Supreme Court says Florida can’t enforce anti-haul law


A Florida law restricting drag shows in the state will remain blocked, the Supreme Court said Thursday, dealing a blow to a key initiative championed by Republican Gov. Ron DeSantis.

Florida asked the Supreme Court to narrow down a lower court order that had halted the law’s statewide implementation. The judges refused to do so.

Conservative Justices Clarence Thomas, Samuel Alito and Neil Gorsuch said they would allow the law to go into effect.

In a brief statement concurring in the court’s ruling, Justices Brett Cavanaugh, joined in part by Justice Amy Coney Barrett, addressed the First Amendment complexities of the case and said the case was an “imperfect means” of resolving some of the issues at center of the dispute.

Florida Attorney General Ashley Moody argued that the law – dubbed the Child Protection Act – was designed to “prevent children from being exposed to sexually explicit live performances”.

The 2023 Act makes it an offense to knowingly allow a child to attend a sexually explicit live performance for adults that would be indecent for “the age of the child present”.

A district court judge blocked the law pending an appeal, finding it likely to violate the Constitution’s free speech and due process protections and to be unconstitutionally vague. The 11th U.S. Circuit Court of Appeals denied Florida’s emergency application to stay the district court’s order, triggering the state’s request to the Supreme Court for relief.

The law was originally challenged by a popular Orlando restaurant — Hamburger Mary’s — that hosts drag brunches and claims the new legislation has led to a loss of business.

Florida had asked judges to slightly narrow the statewide injunction so that the law could be enforced against any business except the restaurant challenging it.

“Florida is now in no position to impose its statue at the expense of Florida’s children and the state’s sovereign prerogative to protect them from harm,” Moody argued.

Moody further said that Hamburger Mary’s is not affected by the law because its shows are not sexually explicit.

The law has been a priority for DeSantis, who is running for the 2024 Republican presidential nomination.

The governor, in signing the law in May, said the state “is proud to lead the way in protecting our children.”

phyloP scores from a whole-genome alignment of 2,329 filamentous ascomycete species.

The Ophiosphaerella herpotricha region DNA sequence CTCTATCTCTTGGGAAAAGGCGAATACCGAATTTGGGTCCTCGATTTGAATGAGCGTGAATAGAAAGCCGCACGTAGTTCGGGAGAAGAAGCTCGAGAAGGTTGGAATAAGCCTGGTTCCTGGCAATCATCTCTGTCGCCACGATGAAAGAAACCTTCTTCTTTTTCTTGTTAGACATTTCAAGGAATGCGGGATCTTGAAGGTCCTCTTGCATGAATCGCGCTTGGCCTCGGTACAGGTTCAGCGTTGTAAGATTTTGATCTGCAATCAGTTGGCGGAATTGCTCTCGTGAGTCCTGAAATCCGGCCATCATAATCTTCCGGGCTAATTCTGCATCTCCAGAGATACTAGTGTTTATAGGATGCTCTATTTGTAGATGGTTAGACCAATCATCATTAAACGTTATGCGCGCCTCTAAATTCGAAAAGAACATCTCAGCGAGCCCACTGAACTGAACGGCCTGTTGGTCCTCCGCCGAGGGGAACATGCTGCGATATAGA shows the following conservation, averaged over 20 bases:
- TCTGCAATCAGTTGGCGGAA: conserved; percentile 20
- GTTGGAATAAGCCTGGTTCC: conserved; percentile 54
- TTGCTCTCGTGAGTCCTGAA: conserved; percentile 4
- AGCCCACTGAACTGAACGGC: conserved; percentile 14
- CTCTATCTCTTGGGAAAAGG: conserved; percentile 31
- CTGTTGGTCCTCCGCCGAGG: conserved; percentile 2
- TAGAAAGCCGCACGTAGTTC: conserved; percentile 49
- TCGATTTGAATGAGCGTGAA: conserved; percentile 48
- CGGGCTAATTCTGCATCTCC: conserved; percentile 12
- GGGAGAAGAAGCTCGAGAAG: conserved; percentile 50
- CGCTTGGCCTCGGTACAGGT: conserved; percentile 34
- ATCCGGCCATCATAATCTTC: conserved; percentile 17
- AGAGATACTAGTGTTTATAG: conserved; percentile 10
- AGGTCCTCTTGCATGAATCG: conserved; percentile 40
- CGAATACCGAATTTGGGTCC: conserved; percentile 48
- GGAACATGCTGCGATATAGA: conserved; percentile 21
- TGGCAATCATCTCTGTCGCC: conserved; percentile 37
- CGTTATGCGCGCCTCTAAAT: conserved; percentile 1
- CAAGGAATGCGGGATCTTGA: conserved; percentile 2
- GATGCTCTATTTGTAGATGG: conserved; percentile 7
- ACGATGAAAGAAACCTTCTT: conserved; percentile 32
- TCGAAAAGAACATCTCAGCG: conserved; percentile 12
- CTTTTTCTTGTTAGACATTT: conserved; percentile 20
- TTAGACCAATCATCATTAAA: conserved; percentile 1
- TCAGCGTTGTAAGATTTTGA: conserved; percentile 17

“As the world goes mad, Florida is a haven of sanity and a citadel of normality,” he said in a statement at the time.

A lawyer for Hamburger Mary’s told the Supreme Court that before the law was passed, none of its drag shows – consisting of comedy skits and dances – had an age limit.

After the law went into effect, the restaurant placed age restrictions on all of its performances except for one Sunday afternoon performance, tailored to the youngest audience possible, to avoid running afoul of the law.

As the district court temporarily blocked enforcement of the law, the restaurant returned to normal operations. His lawyer argued that if the court “silenced every other party in the marketplace of ideas,” it would “inherently limit” the restaurant’s free speech rights.

Challenges to the law continue in lower courts, and Steve Vladek, a CNN Supreme Court analyst and professor at the University of Texas Law School, cautioned against making broader implications of Thursday’s order.

“Given the emphasis on procedural issues in Justices Cavanaugh and Barrett’s separate statement, it’s hard to read any broader implications for anti-drag laws from the Court’s refusal to unblock Florida’s,” Vladek said.

“The only thing that seems clear is that three justices are already sympathetic to such laws. Whether there are two more voices to support them remains to be seen,” he added.

This story is current and will be updated.

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